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Job: Senior UX & Visual Designer

via DockYard blog by Maria Matveeva on Fri, 15 Sep 2017 00:00:00 GMT

DockYard is looking for a great Boston-based designer to join our team.

One and done: PWAs instead of mobile apps, mobile sites, and responsive design

via DockYard blog by Jessica Krywosa on Thu, 14 Sep 2017 00:00:00 GMT

Implementing and maintaining several properties and apps means longer development, more maintenance, and most importantly, differing user experiences.

What we learned while teaching the workshop - Sketching to Communicate

via DockYard blog by Maria Matveeva on Tue, 12 Sep 2017 00:00:00 GMT

Sketching in business settings is not just about drawing – it’s about communication. Here’s what we learned from the latest round of teaching the workshop.

Progressive Web Apps: Welcome back to your desktop!

via DockYard blog by Matt Ludwig on Fri, 08 Sep 2017 00:00:00 GMT

Desktop software should have push notifications and PWAs are the way to do it.

Nicolas Hafner: Portacle Release - Confession 75

via Planet Lisp by on Thu, 07 Sep 2017 17:06:56 GMT

header
I've written about Portacle on a previous occasion, where I talked mostly about the issues I've faced. This time, however, I'm excited to announce that Portacle has finally reached version 1.0. This means that there are no obvious remaining issues that I am aware of. Everything should Just Work™.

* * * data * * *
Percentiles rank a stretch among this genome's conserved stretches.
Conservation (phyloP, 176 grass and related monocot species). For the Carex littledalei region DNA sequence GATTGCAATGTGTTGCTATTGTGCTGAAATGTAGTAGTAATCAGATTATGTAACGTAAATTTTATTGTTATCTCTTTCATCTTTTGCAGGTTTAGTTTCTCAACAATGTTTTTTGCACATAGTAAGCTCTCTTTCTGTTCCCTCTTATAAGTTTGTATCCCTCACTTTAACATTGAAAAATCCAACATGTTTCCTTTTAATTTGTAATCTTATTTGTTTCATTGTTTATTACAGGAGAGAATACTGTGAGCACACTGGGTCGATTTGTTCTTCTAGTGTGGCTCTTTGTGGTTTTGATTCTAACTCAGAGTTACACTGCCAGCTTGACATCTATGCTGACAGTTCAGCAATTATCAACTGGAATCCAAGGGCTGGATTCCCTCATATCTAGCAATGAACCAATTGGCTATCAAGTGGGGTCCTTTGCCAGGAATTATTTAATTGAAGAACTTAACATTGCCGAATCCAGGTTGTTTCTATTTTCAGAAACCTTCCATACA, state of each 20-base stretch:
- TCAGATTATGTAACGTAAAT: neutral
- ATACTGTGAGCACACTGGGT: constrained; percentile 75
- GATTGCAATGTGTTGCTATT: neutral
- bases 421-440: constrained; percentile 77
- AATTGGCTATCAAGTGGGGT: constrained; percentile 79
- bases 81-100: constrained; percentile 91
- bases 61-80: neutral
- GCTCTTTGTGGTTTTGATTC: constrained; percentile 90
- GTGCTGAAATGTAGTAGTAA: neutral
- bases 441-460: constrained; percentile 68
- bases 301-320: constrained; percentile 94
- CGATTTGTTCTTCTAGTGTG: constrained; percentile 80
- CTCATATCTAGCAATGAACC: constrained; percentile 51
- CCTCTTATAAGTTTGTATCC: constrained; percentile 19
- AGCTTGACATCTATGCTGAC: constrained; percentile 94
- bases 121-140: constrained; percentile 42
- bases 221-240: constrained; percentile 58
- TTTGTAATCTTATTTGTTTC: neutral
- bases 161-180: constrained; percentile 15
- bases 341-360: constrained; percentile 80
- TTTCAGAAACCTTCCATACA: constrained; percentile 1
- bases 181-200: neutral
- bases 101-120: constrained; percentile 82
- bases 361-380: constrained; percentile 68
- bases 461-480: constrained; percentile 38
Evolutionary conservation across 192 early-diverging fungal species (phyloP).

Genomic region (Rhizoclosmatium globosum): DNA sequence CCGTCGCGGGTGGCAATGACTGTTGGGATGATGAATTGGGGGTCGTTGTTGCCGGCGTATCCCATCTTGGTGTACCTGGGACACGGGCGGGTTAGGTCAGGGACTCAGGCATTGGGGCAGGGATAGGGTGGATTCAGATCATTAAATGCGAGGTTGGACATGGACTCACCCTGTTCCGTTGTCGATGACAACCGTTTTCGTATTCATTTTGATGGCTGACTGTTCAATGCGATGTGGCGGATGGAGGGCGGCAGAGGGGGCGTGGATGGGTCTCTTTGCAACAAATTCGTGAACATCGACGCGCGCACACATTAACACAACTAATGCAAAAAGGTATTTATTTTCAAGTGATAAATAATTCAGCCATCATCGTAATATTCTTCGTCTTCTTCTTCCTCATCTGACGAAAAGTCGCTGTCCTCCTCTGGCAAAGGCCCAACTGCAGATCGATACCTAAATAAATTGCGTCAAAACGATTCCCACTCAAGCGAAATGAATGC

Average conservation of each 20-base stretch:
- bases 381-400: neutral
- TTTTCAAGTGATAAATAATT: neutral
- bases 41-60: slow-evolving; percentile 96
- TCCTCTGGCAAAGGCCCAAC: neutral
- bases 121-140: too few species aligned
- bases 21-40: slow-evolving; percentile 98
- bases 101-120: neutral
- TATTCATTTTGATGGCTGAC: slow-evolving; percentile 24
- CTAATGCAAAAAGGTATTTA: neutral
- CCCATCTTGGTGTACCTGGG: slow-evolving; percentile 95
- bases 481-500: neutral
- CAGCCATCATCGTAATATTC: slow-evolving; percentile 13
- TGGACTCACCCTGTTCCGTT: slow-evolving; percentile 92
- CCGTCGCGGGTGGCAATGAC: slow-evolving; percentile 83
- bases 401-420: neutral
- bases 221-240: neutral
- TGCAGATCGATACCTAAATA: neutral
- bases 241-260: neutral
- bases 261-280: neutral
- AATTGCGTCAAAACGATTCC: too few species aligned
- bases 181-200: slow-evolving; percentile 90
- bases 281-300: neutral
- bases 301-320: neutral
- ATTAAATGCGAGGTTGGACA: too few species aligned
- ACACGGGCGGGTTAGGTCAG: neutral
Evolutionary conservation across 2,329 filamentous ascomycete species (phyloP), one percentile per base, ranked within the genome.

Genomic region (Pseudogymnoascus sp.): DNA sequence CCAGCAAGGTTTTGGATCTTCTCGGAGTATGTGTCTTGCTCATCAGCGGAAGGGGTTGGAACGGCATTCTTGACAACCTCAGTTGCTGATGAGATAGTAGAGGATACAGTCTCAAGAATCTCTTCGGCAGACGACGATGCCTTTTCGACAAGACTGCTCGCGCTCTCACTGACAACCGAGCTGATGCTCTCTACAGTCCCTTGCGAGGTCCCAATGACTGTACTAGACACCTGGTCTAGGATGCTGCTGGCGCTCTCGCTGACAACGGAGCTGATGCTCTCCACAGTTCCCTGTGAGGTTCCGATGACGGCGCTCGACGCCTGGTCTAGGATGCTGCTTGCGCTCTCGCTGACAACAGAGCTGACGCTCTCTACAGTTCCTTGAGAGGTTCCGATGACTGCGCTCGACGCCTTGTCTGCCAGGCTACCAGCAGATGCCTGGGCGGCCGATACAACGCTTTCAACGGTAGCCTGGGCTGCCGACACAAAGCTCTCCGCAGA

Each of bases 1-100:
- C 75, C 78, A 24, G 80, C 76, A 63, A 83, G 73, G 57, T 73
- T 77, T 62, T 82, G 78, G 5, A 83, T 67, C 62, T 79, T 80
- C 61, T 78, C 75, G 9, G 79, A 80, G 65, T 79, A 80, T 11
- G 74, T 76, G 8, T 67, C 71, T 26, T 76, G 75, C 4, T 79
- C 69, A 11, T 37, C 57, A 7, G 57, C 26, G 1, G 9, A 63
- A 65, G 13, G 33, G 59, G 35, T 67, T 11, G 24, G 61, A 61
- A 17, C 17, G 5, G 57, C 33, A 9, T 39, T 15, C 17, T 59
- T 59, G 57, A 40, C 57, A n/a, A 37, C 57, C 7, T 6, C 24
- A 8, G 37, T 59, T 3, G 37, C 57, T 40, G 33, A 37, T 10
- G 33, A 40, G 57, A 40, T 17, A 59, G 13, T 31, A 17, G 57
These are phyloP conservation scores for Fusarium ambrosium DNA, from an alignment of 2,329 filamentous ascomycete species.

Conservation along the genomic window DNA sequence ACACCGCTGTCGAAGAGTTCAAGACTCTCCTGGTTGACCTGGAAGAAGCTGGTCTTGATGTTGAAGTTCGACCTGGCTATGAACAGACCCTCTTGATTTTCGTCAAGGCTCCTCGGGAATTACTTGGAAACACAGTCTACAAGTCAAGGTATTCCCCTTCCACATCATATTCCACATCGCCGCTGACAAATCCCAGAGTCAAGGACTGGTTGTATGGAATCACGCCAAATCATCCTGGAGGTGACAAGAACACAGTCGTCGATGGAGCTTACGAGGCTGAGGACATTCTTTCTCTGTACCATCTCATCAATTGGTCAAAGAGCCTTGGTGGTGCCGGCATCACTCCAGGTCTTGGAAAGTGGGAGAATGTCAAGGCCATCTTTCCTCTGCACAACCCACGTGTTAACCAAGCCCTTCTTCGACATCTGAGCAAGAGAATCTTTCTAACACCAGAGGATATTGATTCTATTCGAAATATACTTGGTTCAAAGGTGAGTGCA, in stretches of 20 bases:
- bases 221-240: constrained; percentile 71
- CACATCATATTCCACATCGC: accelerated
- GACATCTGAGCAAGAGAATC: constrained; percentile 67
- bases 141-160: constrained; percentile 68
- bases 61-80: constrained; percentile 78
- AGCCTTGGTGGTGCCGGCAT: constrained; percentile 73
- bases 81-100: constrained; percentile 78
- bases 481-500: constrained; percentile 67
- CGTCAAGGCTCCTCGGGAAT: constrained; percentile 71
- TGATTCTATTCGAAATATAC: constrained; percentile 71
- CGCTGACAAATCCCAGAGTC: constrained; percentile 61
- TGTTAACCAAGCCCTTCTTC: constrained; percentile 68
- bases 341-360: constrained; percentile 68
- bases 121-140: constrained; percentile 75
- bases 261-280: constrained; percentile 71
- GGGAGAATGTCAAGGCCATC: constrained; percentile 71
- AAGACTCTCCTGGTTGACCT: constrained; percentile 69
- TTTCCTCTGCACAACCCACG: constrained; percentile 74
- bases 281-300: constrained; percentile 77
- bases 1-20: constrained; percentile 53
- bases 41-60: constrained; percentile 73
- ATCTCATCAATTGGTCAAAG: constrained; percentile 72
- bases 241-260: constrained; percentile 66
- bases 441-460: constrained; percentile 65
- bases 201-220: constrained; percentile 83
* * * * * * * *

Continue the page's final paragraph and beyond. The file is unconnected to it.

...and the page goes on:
In case you're confused about what Portacle even is, it stands for the Portable Common Lisp development Environment. It's a combination of Emacs, SBCL, Quicklisp, GIT, and a variety of other, smaller components that together bring you a fully-fledged IDE that runs on the three major operating systems in use today. It is installable with a simple extraction and fully contained in its own directory. It can thus be loaded onto a USB stick for use on the go as well.

Portacle is primarily intended to target both complete newcomers, for which the installation procedure of a full Emacs setup otherwise involves a lot of confusing and complicated steps, and advanced users that simply need a quick way to set up a running environment on a machine. Portacle is especially convenient to test your libraries on different systems.

I have personally tested Portacle to run properly on the following platforms:

  • Windows 7
  • Windows 10
  • OS X 10.11
  • OS X 10.12
  • Ubuntu 16.04
  • Linux Mint 17.3
  • Debian 8
  • Fedora 25
  • Arch Linux

Note that currently the following platform versions are supported:

  • Windows 7+ x64
  • OS X 10.11+ x64
  • Linux 3.13+ x64

You can download the current release here. If your system falls within these constraints and Portacle won't run properly for you, please do file an issue so that I can see what else needs fixing.

If you otherwise have suggestions regarding documentation extension, adding features, or smoothing out rough edges, please file an issue as well, or hop onto the #shirakumo IRC channel on Freenode to chat directly with me. I'd be happy to hear your thoughts.

Zach Beane: September of Sly

via Planet Lisp by on Thu, 07 Sep 2017 12:06:42 GMT

I like the idea of sly: like slime, but cooler. Less conservative with changes, less concerned about backwards-compatibility, more features, cleaner implementation, etc. But I don’t know that much about it in detail, and I’ve never tried it - until now.